At step 911, if the one or more visiting users are within the predetermined radius, then the process proceeds to step 913, otherwise, the process ends. At step 913, the location application 107 c determines whether the one or more visiting users have access rights to the one or more messages. In one embodiment, besides having location-based access rights, there can be other access restrictions on a given message. For example, Jim posts a virtual message near his office (e.g., I'm in a meeting). His colleagues may access only partial information such as meeting time, but his secretary may access all information such as meeting time, meeting place, meeting topic, etc. At step 915, if the visiting users have access rights, the one or more messages are transmitted to the one or more visiting users (at step 917); otherwise, the process ends.

FIG. 10 further illustrates an example embodiment of the physical distance estimation used for posting virtual location-based messages at an indoor location. Indicator 1001 shows an indoor portion of a building such as a shopping mall, office building and/or the like. One or more visiting users enter the indoor portion of the building at indicator 1003 where the path can be point A through point C. Indicator 1005 shows a user, such as a shop owner at a mall or a colleague at an office setting. There can be multiple wireless access points, AP, indicated by 1007 which the one or more visiting users can receive signals from. A predetermined coverage area/radius, indicated by 1009, can be set by the user. The predetermined coverage area/radius shows where the visiting user can receive the one or more virtual messages. The coverage area/radius can be determined by the user specifying a location criteria/parameter, such as C, to indicate the coverage/radius. For example, criteria/parameter C1 indicates a 10 foot radius and a parameter C3 indicates a 100 foot radius for the coverage area.

FIGS. 12A-12C are diagrams of user interfaces utilized in the process of FIG. 9 according to various embodiments. The visiting user may browse a web page of the system 100 via its Uniform Resource Identifier (URI), a Uniform Resource Locator (URL), pointer, etc. The user then registers with the system 100 to reach a user interface 1200 of FIG. 12A and set up a user ID and a password. After the registration, the user reaches a main screen 1201. By way of example, the main screen 1201 can include a map 1203 of the indoor area (such as a shopping area or an office area, if available) as a background and an icon “Message” 1205 on the top. By selecting (e.g., touching, clicking, etc.) the “Message” icon 1205, a log-in screen pops up for the user to enter an ID and a password. Once the user has logged in the system 100 with the user ID and the password, markers (e.g., icons) of message notifications 1207 show up on the map 1203. In another embodiment, the map 1203 is not available prior to user login.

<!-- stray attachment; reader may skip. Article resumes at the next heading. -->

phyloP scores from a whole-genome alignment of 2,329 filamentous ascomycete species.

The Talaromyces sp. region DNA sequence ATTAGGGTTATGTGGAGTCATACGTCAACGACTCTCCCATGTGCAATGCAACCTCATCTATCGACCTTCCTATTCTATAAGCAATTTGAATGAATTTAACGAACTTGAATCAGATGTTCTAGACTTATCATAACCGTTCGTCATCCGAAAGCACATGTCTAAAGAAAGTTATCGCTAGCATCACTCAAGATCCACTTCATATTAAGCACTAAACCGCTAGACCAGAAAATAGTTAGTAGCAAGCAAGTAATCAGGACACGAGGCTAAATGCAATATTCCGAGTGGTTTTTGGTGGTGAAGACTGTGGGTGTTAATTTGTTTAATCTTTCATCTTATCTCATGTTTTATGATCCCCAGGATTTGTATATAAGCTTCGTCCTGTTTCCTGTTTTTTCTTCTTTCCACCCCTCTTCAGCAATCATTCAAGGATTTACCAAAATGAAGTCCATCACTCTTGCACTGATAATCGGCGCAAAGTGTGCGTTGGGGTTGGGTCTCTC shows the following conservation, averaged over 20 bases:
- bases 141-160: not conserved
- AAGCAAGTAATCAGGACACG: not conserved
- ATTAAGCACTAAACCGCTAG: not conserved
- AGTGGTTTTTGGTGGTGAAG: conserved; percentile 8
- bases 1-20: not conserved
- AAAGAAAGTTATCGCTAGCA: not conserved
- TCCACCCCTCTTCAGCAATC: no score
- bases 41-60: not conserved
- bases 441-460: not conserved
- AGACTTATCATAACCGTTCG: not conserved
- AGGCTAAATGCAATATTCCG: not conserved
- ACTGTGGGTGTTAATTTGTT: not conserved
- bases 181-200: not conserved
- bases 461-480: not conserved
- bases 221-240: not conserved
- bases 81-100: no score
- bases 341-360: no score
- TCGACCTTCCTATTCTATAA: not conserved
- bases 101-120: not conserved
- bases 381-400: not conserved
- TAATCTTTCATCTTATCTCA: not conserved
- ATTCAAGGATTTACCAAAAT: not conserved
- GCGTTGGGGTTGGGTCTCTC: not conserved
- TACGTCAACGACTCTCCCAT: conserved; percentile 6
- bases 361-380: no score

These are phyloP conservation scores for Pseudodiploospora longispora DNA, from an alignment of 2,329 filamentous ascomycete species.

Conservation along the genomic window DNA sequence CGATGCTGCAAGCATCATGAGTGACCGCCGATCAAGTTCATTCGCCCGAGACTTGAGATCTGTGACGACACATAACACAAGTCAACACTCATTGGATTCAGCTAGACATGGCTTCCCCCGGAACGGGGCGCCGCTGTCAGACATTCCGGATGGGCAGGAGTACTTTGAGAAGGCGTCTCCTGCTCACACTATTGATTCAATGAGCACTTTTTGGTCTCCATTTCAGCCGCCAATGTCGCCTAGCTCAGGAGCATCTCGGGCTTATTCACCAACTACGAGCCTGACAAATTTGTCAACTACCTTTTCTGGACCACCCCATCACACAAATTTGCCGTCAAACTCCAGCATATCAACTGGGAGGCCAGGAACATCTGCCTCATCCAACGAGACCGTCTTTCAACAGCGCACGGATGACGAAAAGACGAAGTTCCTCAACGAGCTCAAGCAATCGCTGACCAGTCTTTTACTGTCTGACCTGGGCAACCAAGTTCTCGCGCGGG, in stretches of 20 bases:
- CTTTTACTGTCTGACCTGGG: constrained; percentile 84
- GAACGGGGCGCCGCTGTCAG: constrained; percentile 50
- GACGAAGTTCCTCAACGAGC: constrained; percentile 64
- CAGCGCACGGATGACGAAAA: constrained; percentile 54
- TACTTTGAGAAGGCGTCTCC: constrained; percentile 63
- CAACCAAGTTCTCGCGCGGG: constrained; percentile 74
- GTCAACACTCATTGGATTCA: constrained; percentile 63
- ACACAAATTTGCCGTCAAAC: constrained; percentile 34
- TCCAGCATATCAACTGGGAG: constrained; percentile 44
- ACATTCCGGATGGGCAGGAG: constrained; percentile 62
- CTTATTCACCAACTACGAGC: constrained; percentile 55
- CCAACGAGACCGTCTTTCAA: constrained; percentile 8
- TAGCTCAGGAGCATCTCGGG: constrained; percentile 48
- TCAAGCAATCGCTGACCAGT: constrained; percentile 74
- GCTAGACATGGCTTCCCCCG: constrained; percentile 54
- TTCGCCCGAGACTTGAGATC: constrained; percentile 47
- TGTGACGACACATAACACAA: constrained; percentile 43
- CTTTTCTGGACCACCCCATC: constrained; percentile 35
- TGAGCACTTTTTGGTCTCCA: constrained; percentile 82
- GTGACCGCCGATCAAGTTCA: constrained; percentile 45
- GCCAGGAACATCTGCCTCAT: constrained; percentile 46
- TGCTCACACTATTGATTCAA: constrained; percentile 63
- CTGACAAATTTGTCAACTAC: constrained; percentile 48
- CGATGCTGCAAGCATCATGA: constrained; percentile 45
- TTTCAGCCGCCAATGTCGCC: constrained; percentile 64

In one embodiment, the markers for message notifications 1207 are presented with different colors according to their status. By way of example, a filled red circle with its center blank represents a message posted to the user—unread,” i.e., available to be read in the My Inbox of the user. A filled red circle represents a message “posted to the user—unread,” i.e., blocked post the user can read in my Inbox. A grey circle represents a message “posted to the user—read.” The user can tap on a post icon to open up a dialog box. After closing the dialog box, if the post is unblocked to be read, it becomes already read on the map 1203. An orange circle represents a message “posted by the user.” In another embodiment, the read or unread messages posted by the user may have different representations.